In the last year, you’ve probably heard nightmares of the dark web and the illegal activities that take place on it. Unfortunately, this is no exaggeration. The dark web is a perilous place where hackers can buy and sell your personal information, like social security numbers, health records, and credit card numbers.
What Is the Dark Web?
Think of it like an iceberg. Only a small portion of the entire iceberg is visible above water while the rest lies beneath. This is the same for the World Wide Web. What you see is not all that is out there. It’s actually made up of three components:
- The Surface Web – these websites and pages can be accessed through search engines or by typing an address into a browser. For example, biztechnologysolutions.com and techtarget.com are both part of the surface web.
- The Deep Web – this is everything else on the Internet not found by search engines. Your Amazon account and private Facebook profile are both on the deep web. Nobody can find them as they’re not being indexed by search engines.
- The Dark Web – it exists within the deep web since it’s not accessible by everyday search engines like Google and Bing. Instead, users must download special software that masks IP addresses and leaves visitors anonymous.
The anonymity is what makes it so powerful. It gives a voice to the afraid, like whistleblowers and citizens from countries with strict censorship policies, but also allows hackers to roam free without any surveillance, making it unbelievably dangerous.
How to Protect Your Information from the Dark Web
Since your personal information is such a hot commodity, you must have proper security protections in place to prevent data from ending up in the wrong hands.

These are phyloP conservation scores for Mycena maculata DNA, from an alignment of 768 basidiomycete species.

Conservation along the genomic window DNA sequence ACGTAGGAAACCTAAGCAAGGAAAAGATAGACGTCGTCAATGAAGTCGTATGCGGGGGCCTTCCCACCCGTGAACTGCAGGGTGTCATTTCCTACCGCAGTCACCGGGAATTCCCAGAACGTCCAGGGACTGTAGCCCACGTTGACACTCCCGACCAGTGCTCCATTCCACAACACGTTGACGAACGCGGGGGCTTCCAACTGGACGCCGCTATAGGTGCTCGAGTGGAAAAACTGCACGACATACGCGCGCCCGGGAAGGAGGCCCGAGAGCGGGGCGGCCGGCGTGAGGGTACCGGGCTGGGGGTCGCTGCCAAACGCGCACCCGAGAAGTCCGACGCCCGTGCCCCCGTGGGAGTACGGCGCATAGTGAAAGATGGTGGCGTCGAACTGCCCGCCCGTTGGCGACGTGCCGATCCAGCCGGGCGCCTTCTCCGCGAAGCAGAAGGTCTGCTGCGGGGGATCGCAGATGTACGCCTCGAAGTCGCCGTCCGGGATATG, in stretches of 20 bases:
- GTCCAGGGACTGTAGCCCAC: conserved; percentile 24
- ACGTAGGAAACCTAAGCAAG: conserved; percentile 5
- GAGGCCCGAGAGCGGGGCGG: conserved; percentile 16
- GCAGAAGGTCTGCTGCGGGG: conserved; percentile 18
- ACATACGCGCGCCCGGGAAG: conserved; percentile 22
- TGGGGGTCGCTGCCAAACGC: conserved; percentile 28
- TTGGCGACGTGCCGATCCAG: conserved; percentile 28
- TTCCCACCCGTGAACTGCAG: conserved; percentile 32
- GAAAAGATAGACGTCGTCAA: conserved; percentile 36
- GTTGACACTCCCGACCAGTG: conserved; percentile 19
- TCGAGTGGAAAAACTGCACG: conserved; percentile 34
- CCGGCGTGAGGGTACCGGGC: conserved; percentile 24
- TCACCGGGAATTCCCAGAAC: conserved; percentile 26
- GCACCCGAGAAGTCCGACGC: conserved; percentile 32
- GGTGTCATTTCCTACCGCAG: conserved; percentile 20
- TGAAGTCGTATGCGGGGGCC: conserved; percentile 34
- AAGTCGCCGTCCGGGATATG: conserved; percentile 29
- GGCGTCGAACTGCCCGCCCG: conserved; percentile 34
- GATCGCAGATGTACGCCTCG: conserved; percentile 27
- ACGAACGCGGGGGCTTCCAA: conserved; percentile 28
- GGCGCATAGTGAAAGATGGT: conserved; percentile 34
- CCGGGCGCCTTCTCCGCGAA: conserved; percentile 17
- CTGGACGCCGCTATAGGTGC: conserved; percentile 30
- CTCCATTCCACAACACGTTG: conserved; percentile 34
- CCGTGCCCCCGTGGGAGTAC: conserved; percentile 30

Here’s 5 ways to keep your personal information away from hackers and off the dark web:
1. Enable two-step authentication on all online accounts even social media. In addition to entering your password, you’ll also want the site to send a code to your phone or email verifying it’s you.
2. Monitor your credit consistently and set up alerts to notify of any new inquiries or accounts.
3. Practice safe and secure password management. This means changing your password every 30 to 90 days and using a different password for every account.
4. Have a plan in place for when your information gets breached. You should always assume that it could happen to you. Then, immediately execute your plan when it does happen. This might include freezing your accounts and alerting authorities.
5. Run a Dark Web Scan to see if your information is already out there. This can be done for both your personal and business information.